We all want our graphs to be ‘up and to the right’, and it’s easy to think that to do that you need to pull out the big moves and just ‘go hard’ on user acquisition. But if you don’t have a system in place to backup these outlandish moves… you’ll sink.
Last night I was reading an article on the story of Ambarish Mitra and his journey from the slums to founding a billion dollar company. In amongst the story there was a quote that made me put my iPad down and think:
You can never fire a missile from a kayak. I think I found my warship. I had the right people and the right mix to build this business – Ambarish Mitra
In context, he was referring to his ability to build and harness the relationships he’d made while working his way up through companies and his ability to know when to make the right moves based on these relationships. He called it ‘finding his warship’.
But it got me thinking, that the same is true for ‘going hard’ on user acquisition and marketing strategies.
Since in essence, user acquisition is the creation of a relationship between your company and a new customer, you need to build up an aura of trust and professionalism before people will feel comfortable in handing over their money to you.
If you try and convince people to part with their cash with you too early, you’re wasting your own time and money.
There’s plenty of research out there about how quickly people make up their minds about a person, and a company, and once their mind is made up it’s super hard to change it. So this first impression isn’t something that you can take lightly.
We’ve made this mistake. When we first launched, we were so eager to get people using our product, that we neglected to make sure we had everything in place. We had poor calls to action, poor customer engagement, and poor on-boarding.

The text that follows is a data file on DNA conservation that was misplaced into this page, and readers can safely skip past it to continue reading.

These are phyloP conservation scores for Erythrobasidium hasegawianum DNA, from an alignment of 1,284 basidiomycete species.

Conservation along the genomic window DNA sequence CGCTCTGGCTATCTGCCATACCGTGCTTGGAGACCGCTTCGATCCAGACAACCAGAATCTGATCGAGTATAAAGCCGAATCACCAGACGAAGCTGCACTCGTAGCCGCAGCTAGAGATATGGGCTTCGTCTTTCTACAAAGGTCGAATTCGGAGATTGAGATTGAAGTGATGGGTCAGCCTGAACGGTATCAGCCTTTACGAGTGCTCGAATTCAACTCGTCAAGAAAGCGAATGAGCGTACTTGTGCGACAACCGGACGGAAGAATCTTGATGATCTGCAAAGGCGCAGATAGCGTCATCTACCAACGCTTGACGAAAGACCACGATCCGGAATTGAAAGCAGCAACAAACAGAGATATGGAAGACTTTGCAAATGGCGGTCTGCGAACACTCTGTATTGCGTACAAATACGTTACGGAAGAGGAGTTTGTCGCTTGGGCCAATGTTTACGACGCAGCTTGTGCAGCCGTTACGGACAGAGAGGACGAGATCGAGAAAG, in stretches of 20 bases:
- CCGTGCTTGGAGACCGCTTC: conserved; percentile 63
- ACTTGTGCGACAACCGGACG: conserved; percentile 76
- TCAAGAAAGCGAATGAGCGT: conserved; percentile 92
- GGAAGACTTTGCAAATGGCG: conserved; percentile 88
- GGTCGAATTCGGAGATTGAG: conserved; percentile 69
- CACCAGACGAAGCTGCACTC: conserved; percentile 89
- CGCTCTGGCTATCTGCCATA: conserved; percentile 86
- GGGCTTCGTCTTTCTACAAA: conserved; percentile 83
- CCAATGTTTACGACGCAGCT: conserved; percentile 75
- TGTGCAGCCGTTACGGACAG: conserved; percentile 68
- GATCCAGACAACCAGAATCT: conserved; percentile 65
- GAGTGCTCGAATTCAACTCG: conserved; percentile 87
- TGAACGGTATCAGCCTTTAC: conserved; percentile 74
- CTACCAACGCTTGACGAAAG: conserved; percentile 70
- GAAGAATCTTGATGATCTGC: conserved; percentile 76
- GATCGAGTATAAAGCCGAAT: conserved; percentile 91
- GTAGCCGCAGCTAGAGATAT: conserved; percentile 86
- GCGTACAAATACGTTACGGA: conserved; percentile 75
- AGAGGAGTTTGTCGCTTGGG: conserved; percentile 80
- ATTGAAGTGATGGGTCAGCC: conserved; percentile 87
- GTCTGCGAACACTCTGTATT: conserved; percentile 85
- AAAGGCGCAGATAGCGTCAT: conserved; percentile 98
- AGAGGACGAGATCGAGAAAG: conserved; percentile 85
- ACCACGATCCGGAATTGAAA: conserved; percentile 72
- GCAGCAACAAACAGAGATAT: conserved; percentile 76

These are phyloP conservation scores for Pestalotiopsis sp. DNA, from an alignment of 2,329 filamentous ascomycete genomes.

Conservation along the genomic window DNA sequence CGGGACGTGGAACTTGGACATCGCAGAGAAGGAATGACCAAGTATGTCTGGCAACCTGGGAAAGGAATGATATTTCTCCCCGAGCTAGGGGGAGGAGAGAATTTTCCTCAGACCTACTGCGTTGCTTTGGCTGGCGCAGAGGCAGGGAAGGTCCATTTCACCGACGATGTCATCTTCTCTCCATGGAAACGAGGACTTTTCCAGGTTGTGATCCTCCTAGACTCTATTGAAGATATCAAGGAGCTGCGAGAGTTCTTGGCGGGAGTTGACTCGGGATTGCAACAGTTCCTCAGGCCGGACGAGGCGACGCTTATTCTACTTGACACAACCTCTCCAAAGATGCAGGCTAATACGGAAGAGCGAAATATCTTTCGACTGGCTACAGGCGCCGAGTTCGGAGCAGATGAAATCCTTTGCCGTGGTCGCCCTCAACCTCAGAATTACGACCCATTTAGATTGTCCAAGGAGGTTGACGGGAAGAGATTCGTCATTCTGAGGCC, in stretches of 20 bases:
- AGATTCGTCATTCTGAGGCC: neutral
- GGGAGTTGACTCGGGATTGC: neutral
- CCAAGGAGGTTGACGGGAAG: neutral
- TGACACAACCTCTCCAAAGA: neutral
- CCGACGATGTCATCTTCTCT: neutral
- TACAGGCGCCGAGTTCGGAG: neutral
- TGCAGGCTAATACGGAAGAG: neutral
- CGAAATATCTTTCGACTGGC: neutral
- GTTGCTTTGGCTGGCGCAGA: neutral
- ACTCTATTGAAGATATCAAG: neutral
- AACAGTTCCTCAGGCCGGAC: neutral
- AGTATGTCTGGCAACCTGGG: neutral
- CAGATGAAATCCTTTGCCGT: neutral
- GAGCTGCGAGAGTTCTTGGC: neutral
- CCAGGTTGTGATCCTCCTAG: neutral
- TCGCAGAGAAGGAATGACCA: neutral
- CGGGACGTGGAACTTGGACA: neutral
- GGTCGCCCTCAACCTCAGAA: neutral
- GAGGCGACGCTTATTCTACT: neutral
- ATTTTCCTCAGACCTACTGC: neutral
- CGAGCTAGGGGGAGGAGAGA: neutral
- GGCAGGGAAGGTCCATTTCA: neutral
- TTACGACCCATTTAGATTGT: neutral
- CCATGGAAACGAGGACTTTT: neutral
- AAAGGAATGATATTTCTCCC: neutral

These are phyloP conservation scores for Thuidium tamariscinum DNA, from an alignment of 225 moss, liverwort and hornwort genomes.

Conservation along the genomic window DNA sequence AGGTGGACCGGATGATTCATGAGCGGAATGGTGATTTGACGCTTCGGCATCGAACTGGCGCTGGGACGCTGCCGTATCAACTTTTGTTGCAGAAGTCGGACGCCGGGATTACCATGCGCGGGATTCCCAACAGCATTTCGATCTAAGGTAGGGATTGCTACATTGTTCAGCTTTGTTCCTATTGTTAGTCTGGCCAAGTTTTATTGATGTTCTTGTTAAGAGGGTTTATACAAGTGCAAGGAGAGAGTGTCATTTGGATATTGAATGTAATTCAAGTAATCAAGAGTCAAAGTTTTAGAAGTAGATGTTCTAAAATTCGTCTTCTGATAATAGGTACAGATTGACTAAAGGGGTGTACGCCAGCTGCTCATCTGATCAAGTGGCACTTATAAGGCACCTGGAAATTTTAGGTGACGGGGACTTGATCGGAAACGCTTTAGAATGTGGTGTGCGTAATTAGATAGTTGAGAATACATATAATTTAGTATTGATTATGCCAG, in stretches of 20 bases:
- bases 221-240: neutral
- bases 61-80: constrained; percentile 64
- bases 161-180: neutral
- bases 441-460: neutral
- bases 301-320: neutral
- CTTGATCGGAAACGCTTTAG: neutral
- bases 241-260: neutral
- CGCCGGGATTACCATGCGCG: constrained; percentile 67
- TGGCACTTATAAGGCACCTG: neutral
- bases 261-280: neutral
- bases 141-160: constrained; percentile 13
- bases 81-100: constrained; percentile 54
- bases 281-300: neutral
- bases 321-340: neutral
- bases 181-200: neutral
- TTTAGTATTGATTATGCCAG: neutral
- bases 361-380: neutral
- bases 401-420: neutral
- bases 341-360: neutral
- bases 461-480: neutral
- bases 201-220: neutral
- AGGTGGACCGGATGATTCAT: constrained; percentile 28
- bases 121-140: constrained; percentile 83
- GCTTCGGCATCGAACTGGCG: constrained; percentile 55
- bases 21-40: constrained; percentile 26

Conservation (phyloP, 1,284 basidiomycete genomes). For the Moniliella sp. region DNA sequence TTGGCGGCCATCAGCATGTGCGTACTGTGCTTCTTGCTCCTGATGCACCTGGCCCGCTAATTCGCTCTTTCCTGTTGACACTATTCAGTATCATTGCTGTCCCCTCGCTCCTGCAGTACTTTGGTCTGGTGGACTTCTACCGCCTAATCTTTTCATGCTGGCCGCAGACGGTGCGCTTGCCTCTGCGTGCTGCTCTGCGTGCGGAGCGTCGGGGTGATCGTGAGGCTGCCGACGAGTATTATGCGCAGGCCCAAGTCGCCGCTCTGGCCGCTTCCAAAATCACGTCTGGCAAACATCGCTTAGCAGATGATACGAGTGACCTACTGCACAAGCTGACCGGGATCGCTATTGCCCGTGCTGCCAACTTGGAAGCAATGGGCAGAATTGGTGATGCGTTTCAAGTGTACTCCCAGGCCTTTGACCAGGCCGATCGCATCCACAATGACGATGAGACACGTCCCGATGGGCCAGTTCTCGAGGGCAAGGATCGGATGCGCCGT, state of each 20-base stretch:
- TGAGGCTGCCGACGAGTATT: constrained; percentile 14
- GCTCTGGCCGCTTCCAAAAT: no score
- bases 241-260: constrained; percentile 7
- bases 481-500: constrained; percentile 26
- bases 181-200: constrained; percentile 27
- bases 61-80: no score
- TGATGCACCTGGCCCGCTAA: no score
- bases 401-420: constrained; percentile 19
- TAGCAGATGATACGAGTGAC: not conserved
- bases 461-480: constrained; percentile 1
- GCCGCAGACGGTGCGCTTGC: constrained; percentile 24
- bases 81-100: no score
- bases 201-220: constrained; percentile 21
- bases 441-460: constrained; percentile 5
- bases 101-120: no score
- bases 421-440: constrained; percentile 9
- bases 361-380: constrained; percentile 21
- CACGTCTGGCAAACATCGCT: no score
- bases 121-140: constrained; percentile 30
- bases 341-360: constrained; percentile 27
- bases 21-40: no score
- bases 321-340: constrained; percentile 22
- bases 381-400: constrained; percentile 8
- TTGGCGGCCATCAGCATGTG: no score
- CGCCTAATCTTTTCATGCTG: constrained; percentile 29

We had a huge rush of traffic at our launch that was wasted, our trial to conversion ratio was almost non-existent. It was a huge hit to our egos.
We’ve since worked on a lot of our business, including the pain points that we knew crushed us at our initial launch. Once we’d sorted those out, we tried to win over some of the early users… nothing. It was too late.
It’s in processes
Having at least a partial plan for what happens when a user visits your site is crucial. Keeping with the theme of finding your warship, you could call this your battle plan.
You know what you want your user to do, so guide them towards that. Don’t assume they’ll figure it out themselves. If it means you need to spoon feed them, then spoon feed them (see The 6 User Types and How To Please Them).
Someone registered? Great! Your job isn’t over though, it’s just changed focus. You need to ensure that you’ve got processes setup to educate them about how to use your product, how they can get help if they’re stuck, and most of all to support them in the way they prefer to be supported.
It’s in user acquisition
The same principle holds true for paid user acquisition. If you’re aiming to grow your company through paid ads on Google / Facebook, sending masses of traffic to your home page is a fools’ game.
You’re likely targeting certain keywords for your ads, so part of building up your warship would be crafting custom landing pages to send the traffic from those ads to. This helps to build confidence that the product they’re looking at satisfies the need they came looking to fill, as a result of seeing your ad.
If it doesn’t match, they’re outta there. Good luck getting them back.
When you start to think about it more, you can apply this thinking to just about every facet of your business. It’s like cold calling vs being introduced.
So for each area of your business, from build to relationships to marketing, and everywhere in-between: Ask yourself if you’ve got the systems in place to back up what you’re about to undertake.
Because you only get one chance.